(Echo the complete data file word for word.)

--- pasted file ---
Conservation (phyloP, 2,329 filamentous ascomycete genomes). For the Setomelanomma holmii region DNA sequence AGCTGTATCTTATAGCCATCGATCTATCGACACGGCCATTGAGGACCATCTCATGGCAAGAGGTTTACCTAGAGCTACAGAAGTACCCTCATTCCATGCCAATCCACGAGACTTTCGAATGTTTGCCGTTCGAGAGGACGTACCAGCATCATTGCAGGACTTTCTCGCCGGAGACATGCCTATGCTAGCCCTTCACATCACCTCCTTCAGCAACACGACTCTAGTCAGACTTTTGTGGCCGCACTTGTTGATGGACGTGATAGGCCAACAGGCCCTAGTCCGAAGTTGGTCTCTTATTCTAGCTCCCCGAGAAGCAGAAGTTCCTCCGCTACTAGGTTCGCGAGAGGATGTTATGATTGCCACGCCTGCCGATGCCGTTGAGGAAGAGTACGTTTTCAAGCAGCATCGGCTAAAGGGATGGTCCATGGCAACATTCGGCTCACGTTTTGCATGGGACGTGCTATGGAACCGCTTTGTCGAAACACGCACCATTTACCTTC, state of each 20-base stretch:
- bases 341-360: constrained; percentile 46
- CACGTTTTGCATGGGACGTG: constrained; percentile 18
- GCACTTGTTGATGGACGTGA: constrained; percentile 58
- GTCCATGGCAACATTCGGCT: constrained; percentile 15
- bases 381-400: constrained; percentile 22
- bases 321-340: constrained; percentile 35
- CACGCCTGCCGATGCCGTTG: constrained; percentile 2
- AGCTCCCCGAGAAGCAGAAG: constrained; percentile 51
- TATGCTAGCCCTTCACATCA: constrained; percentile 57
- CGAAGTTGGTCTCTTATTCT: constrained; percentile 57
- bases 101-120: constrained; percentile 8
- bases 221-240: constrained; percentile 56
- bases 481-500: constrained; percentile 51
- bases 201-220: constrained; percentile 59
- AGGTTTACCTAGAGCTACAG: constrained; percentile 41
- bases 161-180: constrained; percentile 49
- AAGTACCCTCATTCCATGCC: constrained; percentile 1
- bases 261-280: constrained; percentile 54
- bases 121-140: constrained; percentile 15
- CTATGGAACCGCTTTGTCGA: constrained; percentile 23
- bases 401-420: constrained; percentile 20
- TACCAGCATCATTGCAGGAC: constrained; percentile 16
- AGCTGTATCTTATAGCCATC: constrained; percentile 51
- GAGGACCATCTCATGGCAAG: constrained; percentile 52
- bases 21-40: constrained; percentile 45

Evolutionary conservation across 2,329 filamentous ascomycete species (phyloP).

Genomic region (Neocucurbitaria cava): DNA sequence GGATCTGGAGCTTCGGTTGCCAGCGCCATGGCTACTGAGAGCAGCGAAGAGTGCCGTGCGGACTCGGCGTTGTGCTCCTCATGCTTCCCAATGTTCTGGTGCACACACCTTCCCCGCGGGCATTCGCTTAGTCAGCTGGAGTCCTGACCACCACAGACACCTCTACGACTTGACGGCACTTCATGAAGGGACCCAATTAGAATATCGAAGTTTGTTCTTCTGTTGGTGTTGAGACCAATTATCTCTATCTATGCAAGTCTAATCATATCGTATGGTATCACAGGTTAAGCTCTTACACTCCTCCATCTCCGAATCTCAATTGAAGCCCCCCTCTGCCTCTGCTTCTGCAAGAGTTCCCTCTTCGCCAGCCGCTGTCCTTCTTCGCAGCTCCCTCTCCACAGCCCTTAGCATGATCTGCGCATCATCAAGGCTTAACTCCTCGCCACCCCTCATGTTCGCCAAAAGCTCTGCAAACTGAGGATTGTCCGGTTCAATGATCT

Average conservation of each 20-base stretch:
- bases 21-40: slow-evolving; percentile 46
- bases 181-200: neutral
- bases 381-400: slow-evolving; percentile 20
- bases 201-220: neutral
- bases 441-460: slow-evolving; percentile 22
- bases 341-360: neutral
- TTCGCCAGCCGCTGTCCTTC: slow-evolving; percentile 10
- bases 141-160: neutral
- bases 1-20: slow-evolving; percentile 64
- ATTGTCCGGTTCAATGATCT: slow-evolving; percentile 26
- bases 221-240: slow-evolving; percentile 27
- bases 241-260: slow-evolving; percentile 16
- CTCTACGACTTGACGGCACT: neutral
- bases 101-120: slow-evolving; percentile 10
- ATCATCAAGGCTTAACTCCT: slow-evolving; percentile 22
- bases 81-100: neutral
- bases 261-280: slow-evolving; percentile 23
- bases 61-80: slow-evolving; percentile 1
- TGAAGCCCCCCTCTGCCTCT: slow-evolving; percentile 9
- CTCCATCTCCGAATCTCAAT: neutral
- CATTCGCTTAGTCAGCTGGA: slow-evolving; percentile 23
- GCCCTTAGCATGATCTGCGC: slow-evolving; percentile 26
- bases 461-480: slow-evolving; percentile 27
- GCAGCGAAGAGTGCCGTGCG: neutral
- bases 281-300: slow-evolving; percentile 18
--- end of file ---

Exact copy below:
Conservation (phyloP, 2,329 filamentous ascomycete genomes). For the Setomelanomma holmii region DNA sequence AGCTGTATCTTATAGCCATCGATCTATCGACACGGCCATTGAGGACCATCTCATGGCAAGAGGTTTACCTAGAGCTACAGAAGTACCCTCATTCCATGCCAATCCACGAGACTTTCGAATGTTTGCCGTTCGAGAGGACGTACCAGCATCATTGCAGGACTTTCTCGCCGGAGACATGCCTATGCTAGCCCTTCACATCACCTCCTTCAGCAACACGACTCTAGTCAGACTTTTGTGGCCGCACTTGTTGATGGACGTGATAGGCCAACAGGCCCTAGTCCGAAGTTGGTCTCTTATTCTAGCTCCCCGAGAAGCAGAAGTTCCTCCGCTACTAGGTTCGCGAGAGGATGTTATGATTGCCACGCCTGCCGATGCCGTTGAGGAAGAGTACGTTTTCAAGCAGCATCGGCTAAAGGGATGGTCCATGGCAACATTCGGCTCACGTTTTGCATGGGACGTGCTATGGAACCGCTTTGTCGAAACACGCACCATTTACCTTC, state of each 20-base stretch:
- bases 341-360: constrained; percentile 46
- CACGTTTTGCATGGGACGTG: constrained; percentile 18
- GCACTTGTTGATGGACGTGA: constrained; percentile 58
- GTCCATGGCAACATTCGGCT: constrained; percentile 15
- bases 381-400: constrained; percentile 22
- bases 321-340: constrained; percentile 35
- CACGCCTGCCGATGCCGTTG: constrained; percentile 2
- AGCTCCCCGAGAAGCAGAAG: constrained; percentile 51
- TATGCTAGCCCTTCACATCA: constrained; percentile 57
- CGAAGTTGGTCTCTTATTCT: constrained; percentile 57
- bases 101-120: constrained; percentile 8
- bases 221-240: constrained; percentile 56
- bases 481-500: constrained; percentile 51
- bases 201-220: constrained; percentile 59
- AGGTTTACCTAGAGCTACAG: constrained; percentile 41
- bases 161-180: constrained; percentile 49
- AAGTACCCTCATTCCATGCC: constrained; percentile 1
- bases 261-280: constrained; percentile 54
- bases 121-140: constrained; percentile 15
- CTATGGAACCGCTTTGTCGA: constrained; percentile 23
- bases 401-420: constrained; percentile 20
- TACCAGCATCATTGCAGGAC: constrained; percentile 16
- AGCTGTATCTTATAGCCATC: constrained; percentile 51
- GAGGACCATCTCATGGCAAG: constrained; percentile 52
- bases 21-40: constrained; percentile 45

Evolutionary conservation across 2,329 filamentous ascomycete species (phyloP).

Genomic region (Neocucurbitaria cava): DNA sequence GGATCTGGAGCTTCGGTTGCCAGCGCCATGGCTACTGAGAGCAGCGAAGAGTGCCGTGCGGACTCGGCGTTGTGCTCCTCATGCTTCCCAATGTTCTGGTGCACACACCTTCCCCGCGGGCATTCGCTTAGTCAGCTGGAGTCCTGACCACCACAGACACCTCTACGACTTGACGGCACTTCATGAAGGGACCCAATTAGAATATCGAAGTTTGTTCTTCTGTTGGTGTTGAGACCAATTATCTCTATCTATGCAAGTCTAATCATATCGTATGGTATCACAGGTTAAGCTCTTACACTCCTCCATCTCCGAATCTCAATTGAAGCCCCCCTCTGCCTCTGCTTCTGCAAGAGTTCCCTCTTCGCCAGCCGCTGTCCTTCTTCGCAGCTCCCTCTCCACAGCCCTTAGCATGATCTGCGCATCATCAAGGCTTAACTCCTCGCCACCCCTCATGTTCGCCAAAAGCTCTGCAAACTGAGGATTGTCCGGTTCAATGATCT

Average conservation of each 20-base stretch:
- bases 21-40: slow-evolving; percentile 46
- bases 181-200: neutral
- bases 381-400: slow-evolving; percentile 20
- bases 201-220: neutral
- bases 441-460: slow-evolving; percentile 22
- bases 341-360: neutral
- TTCGCCAGCCGCTGTCCTTC: slow-evolving; percentile 10
- bases 141-160: neutral
- bases 1-20: slow-evolving; percentile 64
- ATTGTCCGGTTCAATGATCT: slow-evolving; percentile 26
- bases 221-240: slow-evolving; percentile 27
- bases 241-260: slow-evolving; percentile 16
- CTCTACGACTTGACGGCACT: neutral
- bases 101-120: slow-evolving; percentile 10
- ATCATCAAGGCTTAACTCCT: slow-evolving; percentile 22
- bases 81-100: neutral
- bases 261-280: slow-evolving; percentile 23
- bases 61-80: slow-evolving; percentile 1
- TGAAGCCCCCCTCTGCCTCT: slow-evolving; percentile 9
- CTCCATCTCCGAATCTCAAT: neutral
- CATTCGCTTAGTCAGCTGGA: slow-evolving; percentile 23
- GCCCTTAGCATGATCTGCGC: slow-evolving; percentile 26
- bases 461-480: slow-evolving; percentile 27
- GCAGCGAAGAGTGCCGTGCG: neutral
- bases 281-300: slow-evolving; percentile 18